Music: A rock band for kids
Chikaraks, India’s first Rock band for kids is set for their debut gig in the city, this weekend
A four-member band called Chikaraks, that includes Chin2 Bhosle, Manav Dhanda, Pratichee Mohapatra and Fiona D’Souza, entertains kids with nursery rhymes and original music styled in a Rock concert format. When we ask Bhosle, who was also a part of popular pop group, A Band Of Boys, what a Rock concert for kids would entail, he flips the question right back at us, "What’s a rock concert for adults? People enjoy music, scream, shout and sing along. It’s the same for kids minus the alcohol and the head banging."
The band members with kids at a private gathering
Bhosle tells us that the idea for the band emerged when his daughter turned three (she is nine now) and he was looking for content for kids, online. He was appalled by the Indian rhymes that were floating around. "If I didn’t have kids, I would have laughed at them and had a drink, but because I was a parent, I was disappointed at the kind of music that was being produced for kids," he shares.
Fiona D’Souza, Chint2 Bhosle, Manav Dhanda and (seated) Pratichee Mohapatra make up the Chikaraks
Initially, Bhosle created rhymes for kids with his daughter, using the web. The idea of the band emerged when he connected with former colleague Dhanda, who was setting up a television channel for kids. "Manav is a parent too. We wanted to create quality content for children, which is a highly neglected sector in India. The idea was to put together a band with people who genuinely love kids and enjoy being around them," Bhosle tells us, adding that D’Souza is a grandmother, who had earlier worked with him for different plays, while Mohapatra, who was popular as a part of the all-girl pop band, Viva, doesn’t have kids but is very popular among them. "Little girls are enchanted by her warmth and her well turned out, diva-ish appearance," he says.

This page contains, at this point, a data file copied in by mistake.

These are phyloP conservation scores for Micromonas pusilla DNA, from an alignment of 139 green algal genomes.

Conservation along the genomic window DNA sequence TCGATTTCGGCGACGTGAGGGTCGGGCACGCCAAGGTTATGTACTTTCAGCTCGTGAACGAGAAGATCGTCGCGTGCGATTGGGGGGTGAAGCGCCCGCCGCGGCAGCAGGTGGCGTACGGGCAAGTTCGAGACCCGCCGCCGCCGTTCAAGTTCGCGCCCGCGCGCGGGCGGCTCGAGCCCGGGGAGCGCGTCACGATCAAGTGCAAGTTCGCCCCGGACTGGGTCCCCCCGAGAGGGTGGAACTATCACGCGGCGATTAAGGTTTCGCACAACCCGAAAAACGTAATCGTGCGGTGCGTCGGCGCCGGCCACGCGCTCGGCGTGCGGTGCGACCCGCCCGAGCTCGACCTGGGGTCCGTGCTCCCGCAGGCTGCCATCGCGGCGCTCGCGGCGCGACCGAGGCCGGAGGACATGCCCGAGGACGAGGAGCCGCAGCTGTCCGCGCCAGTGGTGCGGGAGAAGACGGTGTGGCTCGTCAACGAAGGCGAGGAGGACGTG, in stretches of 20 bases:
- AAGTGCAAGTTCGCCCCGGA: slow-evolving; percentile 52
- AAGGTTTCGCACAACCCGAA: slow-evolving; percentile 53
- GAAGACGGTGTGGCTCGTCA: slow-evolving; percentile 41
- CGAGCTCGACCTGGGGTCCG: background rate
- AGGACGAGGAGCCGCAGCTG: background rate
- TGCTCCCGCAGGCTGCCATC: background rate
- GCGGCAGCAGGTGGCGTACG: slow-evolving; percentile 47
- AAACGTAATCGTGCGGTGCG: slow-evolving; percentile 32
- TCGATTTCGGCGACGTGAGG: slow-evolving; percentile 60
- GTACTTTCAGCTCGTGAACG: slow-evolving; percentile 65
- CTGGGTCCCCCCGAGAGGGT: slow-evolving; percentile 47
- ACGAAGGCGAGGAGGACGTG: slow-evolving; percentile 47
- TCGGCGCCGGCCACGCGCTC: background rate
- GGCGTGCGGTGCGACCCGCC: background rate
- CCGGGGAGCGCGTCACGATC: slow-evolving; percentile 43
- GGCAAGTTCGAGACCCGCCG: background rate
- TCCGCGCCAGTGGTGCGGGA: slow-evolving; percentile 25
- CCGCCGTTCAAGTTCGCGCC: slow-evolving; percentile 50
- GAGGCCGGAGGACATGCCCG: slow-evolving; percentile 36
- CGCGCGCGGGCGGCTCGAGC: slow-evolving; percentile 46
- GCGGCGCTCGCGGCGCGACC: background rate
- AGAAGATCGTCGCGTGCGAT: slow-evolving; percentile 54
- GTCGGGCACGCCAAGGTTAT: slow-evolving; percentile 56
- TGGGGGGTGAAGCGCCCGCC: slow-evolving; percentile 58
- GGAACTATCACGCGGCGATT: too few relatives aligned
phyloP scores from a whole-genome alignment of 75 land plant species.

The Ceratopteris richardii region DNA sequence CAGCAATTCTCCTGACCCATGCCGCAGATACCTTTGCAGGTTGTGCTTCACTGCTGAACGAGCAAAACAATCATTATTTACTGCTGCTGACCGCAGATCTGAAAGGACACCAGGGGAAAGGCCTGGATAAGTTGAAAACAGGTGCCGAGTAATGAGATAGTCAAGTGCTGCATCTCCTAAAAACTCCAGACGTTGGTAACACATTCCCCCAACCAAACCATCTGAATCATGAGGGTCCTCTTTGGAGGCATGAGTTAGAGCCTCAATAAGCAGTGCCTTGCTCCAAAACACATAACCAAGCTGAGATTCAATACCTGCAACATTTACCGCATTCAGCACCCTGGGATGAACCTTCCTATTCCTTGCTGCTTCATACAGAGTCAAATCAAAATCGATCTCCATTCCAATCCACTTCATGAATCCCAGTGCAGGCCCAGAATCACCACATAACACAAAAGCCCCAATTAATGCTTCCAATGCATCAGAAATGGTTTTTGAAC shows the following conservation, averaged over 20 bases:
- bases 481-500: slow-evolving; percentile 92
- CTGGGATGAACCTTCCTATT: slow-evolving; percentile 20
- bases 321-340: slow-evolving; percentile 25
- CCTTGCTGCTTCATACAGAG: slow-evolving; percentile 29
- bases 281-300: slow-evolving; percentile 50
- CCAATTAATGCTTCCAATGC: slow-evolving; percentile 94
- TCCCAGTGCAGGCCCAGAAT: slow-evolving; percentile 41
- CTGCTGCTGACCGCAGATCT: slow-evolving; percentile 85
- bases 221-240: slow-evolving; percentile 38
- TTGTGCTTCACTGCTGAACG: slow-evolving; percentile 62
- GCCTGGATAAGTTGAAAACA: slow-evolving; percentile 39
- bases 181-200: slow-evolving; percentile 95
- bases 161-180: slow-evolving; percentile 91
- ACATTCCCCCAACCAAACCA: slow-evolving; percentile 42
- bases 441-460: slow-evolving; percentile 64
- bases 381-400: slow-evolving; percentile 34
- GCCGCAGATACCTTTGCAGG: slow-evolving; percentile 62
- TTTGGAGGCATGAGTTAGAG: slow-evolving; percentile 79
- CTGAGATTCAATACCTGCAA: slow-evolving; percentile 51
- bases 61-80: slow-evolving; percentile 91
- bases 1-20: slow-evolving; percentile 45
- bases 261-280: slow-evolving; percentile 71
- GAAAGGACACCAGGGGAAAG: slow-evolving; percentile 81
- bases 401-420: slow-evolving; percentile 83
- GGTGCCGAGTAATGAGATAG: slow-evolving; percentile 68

When we tell him that the band’s name is unusual and ask what it means, he laughs, "Chikaraks means whatever you want it to mean. It’s a noun, an adjective or a verb and most importantly, it’s that happy space you can go to whenever you want. For example, when you’re running out of luck, try doing the Chikarak. We wanted the name to be language and region agnostic. The Chikaraks could be Punjabi, Tamil, Bengali, Telugu, Hindi, Chinese, Spanish or French. The name lends itself across languages and yet cannot be claimed by any culture or people. We belong to little kids all over the world, and
from different backgrounds," he explains.
Simply for the kids
The band uses nursery rhymes that kids are familiar with, as well as original compositions to give out messages ranging from valuing the service of the policeman on the road, to putting your hand on your mouth when you sneeze.
Chikaraks has performed at many private gatherings, schools and events like the Bandra Fest. "Some songs have a message while the others are just mad, dance numbers for the kids to enjoy," he says. The hour-long music concert will also include games and DIY activities for kids. "The biggest challenge is to keep it simple," admits Bhosle. "As adults, we don’t keep things simple anymore. We try so hard to make it cooler and hipper, but sometimes, kids enjoy even gibberish," he adds, explaining that children like repetition and enjoy knowing the words and what’s coming next after they listen to the same rhyme or watch the same cartoon again and again, unlike adults.
"In the West, the concept of bands for kids is very popular. Front row tickets will cost you as much as a Justin Bieber gig. Here, we are trying to create a market that doesn’t exist. Apart from pre-schoolers, we hope to engage parents too, because they are the ones who have to take a call on the quality of entertainment that their kids receive," reiterates Bhosle.
On: February 6 and 7, 3 pm
At: Canvas Laugh Club, Palladium Mall, High Street Phoenix, Lower Parel.
Cost: Rs 750